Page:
What We Can Learn From Military History
By 14797 Richard Martin (CMR ’85)
I was having a conversation a few days ago with a new acquaintance. When I told him that I had done graduate studies in military history, he asked me what I had learned from this and what this may mean to me as a consultant.
I thought for a moment about this and answered that my study of military history had taught me to look at the decisions of military commanders from their vantage point, with the limited perspective they had at the time and in the place they had to make their decisions. In other words, I told him that I thought that too much military history is written as if the generals and other decision makers had perfect information at the time of their decisions and that their so called “errors” were either due to incompetence, hubris, or a combination of both.
Military commanders try to see through the “fog of war” when they have to make decisions about strategy, operations, and tactics. Should they attack or defend? If they do decide to attack, where should they do so? How should they deploy their troops and resources? How many forces should they keep in reserve? What should they do if their forces run up against the main enemy defences, instead of finding a hole in them?
These questions show some of the complexities inherent in military decision-making. The consequences of error can be catastrophic, not just for the soldiers involved, but also for the success of the mission and even the survival of a country.
Few decisions in business and management have this kind of impact or importance. Nonetheless, business and other organizational leaders are constantly faced with decisions that can have a major impact on real people. A seemingly abstract decision about closing a plant can leave employees without a livelihood, or can lead to other forms of dislocation, such as relocation and retraining. A decision on where to invest in a new facility can create jobs and can also have a long-term impact on revenue and profitability.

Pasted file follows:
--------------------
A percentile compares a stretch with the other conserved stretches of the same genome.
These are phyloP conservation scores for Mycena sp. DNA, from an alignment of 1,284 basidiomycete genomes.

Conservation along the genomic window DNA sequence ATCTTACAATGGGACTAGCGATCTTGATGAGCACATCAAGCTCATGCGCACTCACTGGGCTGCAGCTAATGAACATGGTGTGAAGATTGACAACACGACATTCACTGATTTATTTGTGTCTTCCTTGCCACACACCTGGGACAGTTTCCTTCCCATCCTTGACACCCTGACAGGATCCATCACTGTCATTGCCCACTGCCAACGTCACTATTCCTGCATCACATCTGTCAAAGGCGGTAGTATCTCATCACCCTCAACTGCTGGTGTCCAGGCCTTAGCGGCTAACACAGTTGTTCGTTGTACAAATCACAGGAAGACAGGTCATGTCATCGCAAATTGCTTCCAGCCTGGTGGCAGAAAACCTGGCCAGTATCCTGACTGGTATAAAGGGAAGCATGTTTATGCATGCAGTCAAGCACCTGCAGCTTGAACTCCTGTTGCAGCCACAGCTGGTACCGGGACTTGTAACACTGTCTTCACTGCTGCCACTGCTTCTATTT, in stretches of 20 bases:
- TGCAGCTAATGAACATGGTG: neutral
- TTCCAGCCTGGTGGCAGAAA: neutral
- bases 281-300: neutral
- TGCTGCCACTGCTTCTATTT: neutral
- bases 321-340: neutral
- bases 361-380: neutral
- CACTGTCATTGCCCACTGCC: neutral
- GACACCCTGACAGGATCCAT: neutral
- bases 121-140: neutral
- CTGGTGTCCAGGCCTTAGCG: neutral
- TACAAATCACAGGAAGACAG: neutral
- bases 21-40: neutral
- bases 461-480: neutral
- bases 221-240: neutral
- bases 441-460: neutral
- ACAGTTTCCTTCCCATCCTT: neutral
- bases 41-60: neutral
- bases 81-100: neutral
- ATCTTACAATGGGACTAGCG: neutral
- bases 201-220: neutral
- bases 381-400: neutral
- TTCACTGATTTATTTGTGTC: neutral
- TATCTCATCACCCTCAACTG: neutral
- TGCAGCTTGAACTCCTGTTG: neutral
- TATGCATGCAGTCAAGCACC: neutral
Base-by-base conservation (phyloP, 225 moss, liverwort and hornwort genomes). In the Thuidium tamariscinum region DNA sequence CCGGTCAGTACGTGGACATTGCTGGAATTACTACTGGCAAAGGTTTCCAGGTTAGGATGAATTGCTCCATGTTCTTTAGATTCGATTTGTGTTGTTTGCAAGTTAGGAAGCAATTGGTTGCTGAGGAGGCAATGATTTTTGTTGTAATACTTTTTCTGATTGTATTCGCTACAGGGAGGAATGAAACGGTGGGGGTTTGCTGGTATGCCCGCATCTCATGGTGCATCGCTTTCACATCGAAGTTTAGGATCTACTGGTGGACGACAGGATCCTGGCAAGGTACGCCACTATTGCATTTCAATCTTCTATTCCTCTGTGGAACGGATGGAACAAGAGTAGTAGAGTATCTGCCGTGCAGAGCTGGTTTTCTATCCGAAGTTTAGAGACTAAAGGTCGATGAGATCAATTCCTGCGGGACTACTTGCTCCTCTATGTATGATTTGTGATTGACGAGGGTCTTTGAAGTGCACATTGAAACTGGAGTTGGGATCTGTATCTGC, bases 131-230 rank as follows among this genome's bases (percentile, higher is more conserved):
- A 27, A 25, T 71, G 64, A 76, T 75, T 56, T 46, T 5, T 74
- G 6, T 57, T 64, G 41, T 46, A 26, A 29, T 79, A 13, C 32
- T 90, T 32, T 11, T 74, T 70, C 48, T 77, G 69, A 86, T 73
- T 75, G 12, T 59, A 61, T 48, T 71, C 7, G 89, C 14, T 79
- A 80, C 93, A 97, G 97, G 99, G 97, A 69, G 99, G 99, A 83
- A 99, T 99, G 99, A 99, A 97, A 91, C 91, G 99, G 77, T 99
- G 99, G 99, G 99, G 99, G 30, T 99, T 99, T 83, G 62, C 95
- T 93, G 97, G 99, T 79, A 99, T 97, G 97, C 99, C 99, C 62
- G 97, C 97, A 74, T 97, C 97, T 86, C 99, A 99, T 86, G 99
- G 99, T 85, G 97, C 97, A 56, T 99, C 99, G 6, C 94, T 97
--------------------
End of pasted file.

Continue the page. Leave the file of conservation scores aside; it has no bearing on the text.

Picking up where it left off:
We only have to look at the current carnage in the automotive sector to realize the path dependency of the present situation on previous decisions. It would be easy to criticize current management at Ford, GM and Chrysler for failing to invest earlier in fuel-efficient designs and production. However, the current model mix is the result of past market demand. Even Japanese and European automakers have SUVs and pickup trucks in their product mixes. Moreover, the fact that the latter have a ready supply of smaller, more fuel-efficient models is a by-product of a longstanding tradition of high oil prices in their own domestic markets. One could argue that it is blind chance.
So, in a way, the senior management of car makers are living with decisions made, in some cases, decades ago. Some of these are also dependent on cultural, political, and other economic factors. Business leaders are merely reflecting the social realities of the markets they hail from or are operating in. The decisions today on what to do and how to adapt to change are no easier than those faced by military commanders. It may not be war, but the impacts are real and potentially devastating.
The study of military history, particularly of decision-making in the midst of battle, can provide much perspective to anyone wanting to understand the pressures and stresses that any leader faces “in the heat of battle.” Moreover, the same philosophy of study can be applied to business decision-making.
This means looking beyond the journalistic and political blame game that occurs whenever the economy turns sour and the going gets tough. This is readily apparent in the U.S., with a renewed focus on economic and financial moralizing, and an attempt to pin the blame for the current economic woes on a few bad apples, whether they are corporate scoundrels or “speculators.”
A much better approach for someone trying to actually learn something useful in all of this – in other words, someone trying to gain wisdom – would be to study the reasons for the past decisions. What information was available to the leadership when they had to make the decision? How was it analyzed and assessed? What factors were considered and how were they weighted? Even more important, what risks were envisaged and how bold was the leadership prepared to be?
This may not make for fascinating copy, but it would help aspiring business leaders and executives to better understand the organic nature of business decision-making, its complexity, and the concrete impacts this can have on real people, both inside and outside an organization.